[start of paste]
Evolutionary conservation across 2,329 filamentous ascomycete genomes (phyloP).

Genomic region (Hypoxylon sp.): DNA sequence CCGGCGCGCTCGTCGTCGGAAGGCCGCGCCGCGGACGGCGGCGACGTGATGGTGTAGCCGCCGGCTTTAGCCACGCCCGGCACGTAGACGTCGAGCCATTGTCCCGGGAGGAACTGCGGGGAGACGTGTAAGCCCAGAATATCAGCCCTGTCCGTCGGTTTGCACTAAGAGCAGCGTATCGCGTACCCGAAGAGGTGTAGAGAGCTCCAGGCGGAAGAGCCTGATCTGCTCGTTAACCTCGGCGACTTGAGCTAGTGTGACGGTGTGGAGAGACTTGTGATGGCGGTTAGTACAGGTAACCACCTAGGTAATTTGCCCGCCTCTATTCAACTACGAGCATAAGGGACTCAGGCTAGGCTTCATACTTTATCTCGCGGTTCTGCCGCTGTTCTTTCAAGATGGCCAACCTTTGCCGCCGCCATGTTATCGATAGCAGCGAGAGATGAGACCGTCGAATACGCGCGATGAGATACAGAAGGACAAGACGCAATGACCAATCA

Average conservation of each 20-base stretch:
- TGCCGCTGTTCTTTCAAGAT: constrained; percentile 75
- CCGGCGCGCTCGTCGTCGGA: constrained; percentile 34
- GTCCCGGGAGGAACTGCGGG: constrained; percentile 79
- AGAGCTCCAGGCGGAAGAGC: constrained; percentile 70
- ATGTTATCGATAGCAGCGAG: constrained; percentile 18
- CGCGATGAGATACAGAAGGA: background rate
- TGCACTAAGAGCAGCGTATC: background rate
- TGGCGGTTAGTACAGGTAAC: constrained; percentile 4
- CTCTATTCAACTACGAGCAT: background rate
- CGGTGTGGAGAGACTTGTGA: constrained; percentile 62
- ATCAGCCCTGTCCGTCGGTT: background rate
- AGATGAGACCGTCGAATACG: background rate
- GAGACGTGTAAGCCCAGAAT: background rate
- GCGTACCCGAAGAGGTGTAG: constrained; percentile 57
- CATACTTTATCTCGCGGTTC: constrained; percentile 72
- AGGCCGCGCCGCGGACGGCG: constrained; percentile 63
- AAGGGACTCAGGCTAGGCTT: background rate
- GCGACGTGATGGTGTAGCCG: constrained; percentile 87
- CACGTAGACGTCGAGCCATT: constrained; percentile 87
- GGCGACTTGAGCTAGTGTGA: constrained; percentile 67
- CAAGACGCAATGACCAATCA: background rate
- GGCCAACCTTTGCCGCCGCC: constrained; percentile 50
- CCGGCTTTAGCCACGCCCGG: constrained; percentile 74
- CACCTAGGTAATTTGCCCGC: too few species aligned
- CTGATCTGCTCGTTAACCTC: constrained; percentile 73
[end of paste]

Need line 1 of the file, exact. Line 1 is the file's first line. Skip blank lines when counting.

Evolutionary conservation across 2,329 filamentous ascomycete genomes (phyloP).